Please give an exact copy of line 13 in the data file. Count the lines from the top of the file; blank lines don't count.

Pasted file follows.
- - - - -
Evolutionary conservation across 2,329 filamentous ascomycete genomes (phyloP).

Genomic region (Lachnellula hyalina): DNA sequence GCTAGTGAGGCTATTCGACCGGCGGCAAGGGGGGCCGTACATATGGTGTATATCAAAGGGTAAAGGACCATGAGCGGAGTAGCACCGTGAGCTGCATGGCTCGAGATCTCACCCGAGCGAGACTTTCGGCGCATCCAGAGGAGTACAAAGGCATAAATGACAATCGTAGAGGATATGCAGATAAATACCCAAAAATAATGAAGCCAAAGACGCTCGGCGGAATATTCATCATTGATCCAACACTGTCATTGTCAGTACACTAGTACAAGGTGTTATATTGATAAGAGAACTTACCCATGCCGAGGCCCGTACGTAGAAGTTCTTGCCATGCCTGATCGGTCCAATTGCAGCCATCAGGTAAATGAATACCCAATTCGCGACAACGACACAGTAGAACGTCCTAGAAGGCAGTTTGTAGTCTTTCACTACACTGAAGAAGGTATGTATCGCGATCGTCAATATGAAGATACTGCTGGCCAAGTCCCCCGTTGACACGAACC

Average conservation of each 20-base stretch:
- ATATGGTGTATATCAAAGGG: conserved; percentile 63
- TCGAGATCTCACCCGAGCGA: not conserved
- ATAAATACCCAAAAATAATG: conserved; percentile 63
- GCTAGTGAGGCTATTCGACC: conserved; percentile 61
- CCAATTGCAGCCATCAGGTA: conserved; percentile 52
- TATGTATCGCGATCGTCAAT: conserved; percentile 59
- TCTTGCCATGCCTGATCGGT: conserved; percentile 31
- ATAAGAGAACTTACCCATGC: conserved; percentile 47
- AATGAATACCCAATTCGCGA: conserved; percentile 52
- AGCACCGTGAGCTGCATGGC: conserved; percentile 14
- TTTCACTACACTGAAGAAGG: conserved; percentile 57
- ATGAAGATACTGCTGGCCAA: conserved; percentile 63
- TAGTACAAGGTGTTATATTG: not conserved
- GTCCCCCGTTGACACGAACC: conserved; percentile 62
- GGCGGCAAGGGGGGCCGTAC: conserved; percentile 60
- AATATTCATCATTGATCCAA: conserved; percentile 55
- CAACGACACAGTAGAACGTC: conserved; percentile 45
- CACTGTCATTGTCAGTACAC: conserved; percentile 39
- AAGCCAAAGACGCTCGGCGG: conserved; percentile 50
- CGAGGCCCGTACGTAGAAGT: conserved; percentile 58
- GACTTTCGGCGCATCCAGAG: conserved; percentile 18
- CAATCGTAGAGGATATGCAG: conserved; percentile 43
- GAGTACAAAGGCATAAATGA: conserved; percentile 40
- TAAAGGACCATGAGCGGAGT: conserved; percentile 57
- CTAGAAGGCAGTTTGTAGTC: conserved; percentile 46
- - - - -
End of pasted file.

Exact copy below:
- AGCACCGTGAGCTGCATGGC: conserved; percentile 14